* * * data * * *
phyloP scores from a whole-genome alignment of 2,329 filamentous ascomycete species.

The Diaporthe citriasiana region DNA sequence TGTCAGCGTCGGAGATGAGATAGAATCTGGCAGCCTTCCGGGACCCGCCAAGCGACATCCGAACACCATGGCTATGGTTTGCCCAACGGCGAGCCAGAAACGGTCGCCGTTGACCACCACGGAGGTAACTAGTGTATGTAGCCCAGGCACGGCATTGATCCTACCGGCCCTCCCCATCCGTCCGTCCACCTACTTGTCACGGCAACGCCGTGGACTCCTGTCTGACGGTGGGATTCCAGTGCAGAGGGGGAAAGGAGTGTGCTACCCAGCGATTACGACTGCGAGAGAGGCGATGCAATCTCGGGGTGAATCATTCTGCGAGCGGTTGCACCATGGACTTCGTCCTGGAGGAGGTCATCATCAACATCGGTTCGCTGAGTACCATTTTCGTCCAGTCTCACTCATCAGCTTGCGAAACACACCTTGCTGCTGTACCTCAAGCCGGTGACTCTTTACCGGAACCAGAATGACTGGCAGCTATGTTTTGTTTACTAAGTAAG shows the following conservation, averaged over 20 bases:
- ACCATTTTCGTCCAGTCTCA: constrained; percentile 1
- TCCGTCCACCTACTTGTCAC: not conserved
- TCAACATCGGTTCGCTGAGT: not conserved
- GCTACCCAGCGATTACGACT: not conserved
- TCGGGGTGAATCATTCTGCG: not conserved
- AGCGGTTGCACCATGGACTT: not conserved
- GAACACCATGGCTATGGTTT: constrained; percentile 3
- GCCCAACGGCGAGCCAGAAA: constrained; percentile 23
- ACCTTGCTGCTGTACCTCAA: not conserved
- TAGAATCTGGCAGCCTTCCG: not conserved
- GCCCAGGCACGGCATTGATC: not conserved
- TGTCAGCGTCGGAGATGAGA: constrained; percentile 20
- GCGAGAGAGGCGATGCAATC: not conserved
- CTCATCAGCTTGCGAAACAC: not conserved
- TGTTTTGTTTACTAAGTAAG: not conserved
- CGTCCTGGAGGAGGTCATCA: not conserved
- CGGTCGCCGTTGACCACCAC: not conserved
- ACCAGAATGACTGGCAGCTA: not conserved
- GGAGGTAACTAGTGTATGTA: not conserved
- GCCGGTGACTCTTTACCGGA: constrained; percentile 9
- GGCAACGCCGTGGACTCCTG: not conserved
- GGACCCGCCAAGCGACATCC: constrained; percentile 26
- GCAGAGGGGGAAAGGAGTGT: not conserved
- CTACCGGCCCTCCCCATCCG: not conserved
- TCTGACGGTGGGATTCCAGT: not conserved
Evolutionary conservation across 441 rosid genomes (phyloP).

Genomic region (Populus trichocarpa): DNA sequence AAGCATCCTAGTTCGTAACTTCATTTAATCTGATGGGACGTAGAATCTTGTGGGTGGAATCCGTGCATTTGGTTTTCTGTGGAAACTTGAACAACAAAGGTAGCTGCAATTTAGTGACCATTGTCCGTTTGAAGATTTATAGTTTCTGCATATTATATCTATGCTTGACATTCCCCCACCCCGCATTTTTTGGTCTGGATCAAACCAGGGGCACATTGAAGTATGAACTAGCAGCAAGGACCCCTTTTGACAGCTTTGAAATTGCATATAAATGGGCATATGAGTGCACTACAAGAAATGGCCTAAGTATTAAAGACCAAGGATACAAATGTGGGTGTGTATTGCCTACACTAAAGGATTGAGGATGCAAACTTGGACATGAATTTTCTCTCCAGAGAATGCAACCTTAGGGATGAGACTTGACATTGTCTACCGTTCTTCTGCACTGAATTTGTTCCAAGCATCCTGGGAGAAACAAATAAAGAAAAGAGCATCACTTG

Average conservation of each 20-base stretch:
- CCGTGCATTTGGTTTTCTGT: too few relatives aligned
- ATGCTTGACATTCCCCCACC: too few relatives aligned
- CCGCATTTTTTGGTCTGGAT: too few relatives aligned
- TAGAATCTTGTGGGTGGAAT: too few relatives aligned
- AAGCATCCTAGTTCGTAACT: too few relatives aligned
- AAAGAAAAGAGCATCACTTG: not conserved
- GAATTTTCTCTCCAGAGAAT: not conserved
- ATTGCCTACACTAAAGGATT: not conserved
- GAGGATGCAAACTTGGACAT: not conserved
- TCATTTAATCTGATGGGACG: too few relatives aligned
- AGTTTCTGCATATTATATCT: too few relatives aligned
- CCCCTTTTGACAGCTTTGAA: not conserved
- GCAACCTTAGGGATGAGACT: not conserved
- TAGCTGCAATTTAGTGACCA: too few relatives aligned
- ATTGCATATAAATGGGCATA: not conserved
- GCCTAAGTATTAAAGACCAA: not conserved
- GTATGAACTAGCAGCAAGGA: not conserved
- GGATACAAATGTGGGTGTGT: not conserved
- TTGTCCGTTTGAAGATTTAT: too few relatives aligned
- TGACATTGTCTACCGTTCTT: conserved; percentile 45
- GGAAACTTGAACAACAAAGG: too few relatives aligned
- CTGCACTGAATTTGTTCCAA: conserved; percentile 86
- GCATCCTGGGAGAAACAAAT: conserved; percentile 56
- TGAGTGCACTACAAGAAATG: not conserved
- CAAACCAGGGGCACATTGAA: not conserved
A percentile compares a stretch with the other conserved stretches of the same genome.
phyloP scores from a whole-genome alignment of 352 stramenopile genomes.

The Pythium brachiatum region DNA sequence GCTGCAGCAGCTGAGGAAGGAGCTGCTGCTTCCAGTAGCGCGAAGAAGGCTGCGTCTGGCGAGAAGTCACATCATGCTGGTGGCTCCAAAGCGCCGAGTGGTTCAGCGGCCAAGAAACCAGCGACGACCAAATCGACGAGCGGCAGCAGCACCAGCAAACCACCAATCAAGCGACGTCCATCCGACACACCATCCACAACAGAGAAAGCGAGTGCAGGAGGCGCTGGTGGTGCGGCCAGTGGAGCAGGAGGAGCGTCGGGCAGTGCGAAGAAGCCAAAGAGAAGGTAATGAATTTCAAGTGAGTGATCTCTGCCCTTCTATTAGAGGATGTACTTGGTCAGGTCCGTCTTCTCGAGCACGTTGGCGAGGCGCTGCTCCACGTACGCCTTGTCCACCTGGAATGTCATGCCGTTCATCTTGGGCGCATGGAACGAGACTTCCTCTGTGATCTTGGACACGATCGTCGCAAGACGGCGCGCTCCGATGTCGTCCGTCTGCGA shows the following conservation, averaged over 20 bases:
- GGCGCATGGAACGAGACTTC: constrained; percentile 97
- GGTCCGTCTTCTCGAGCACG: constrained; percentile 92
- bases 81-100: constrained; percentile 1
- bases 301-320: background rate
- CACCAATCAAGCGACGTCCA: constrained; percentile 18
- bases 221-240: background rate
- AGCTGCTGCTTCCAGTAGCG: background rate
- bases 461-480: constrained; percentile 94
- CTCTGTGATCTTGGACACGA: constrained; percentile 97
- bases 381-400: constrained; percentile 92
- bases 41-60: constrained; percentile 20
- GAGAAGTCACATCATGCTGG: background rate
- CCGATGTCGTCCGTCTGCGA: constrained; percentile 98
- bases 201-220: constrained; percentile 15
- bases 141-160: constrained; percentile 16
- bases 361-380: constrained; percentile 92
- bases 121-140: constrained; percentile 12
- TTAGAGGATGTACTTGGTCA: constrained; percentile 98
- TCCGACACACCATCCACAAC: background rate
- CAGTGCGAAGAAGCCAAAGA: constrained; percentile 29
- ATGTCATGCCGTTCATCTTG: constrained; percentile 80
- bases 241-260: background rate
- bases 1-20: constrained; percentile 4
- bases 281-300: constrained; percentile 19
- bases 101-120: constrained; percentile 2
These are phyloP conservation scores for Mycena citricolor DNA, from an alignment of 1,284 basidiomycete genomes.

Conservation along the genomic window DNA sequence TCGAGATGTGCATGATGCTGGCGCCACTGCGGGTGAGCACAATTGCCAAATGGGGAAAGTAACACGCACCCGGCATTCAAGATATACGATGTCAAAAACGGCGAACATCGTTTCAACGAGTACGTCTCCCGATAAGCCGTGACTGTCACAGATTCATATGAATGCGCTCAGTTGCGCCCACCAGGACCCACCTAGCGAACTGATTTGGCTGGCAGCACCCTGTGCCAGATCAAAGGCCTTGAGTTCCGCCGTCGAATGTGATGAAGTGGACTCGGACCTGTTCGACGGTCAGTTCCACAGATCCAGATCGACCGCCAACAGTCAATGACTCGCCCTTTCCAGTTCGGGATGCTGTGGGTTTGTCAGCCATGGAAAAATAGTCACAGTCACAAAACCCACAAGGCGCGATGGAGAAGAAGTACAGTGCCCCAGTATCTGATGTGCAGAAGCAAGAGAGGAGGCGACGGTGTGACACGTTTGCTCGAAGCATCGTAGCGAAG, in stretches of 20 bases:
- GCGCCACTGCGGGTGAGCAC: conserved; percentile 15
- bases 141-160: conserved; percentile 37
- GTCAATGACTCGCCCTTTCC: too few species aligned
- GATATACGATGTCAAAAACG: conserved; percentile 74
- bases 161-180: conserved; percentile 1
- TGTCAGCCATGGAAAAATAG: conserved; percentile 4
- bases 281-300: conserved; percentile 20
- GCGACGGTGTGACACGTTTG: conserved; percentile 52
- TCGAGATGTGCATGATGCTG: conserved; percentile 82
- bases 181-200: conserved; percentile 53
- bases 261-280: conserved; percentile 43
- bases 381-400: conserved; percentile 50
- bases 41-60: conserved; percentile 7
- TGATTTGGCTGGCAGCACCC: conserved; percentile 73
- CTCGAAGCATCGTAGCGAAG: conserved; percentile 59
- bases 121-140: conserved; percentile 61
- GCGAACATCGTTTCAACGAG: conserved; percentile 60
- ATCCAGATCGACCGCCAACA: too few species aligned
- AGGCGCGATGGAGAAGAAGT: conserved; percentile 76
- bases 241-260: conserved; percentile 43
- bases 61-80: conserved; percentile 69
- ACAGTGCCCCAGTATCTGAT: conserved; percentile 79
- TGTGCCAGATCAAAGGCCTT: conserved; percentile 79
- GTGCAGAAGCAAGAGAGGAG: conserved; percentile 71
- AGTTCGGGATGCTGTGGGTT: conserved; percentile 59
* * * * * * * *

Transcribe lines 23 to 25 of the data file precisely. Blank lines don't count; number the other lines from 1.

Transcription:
- GGCAACGCCGTGGACTCCTG: not conserved
- GGACCCGCCAAGCGACATCC: constrained; percentile 26
- GCAGAGGGGGAAAGGAGTGT: not conserved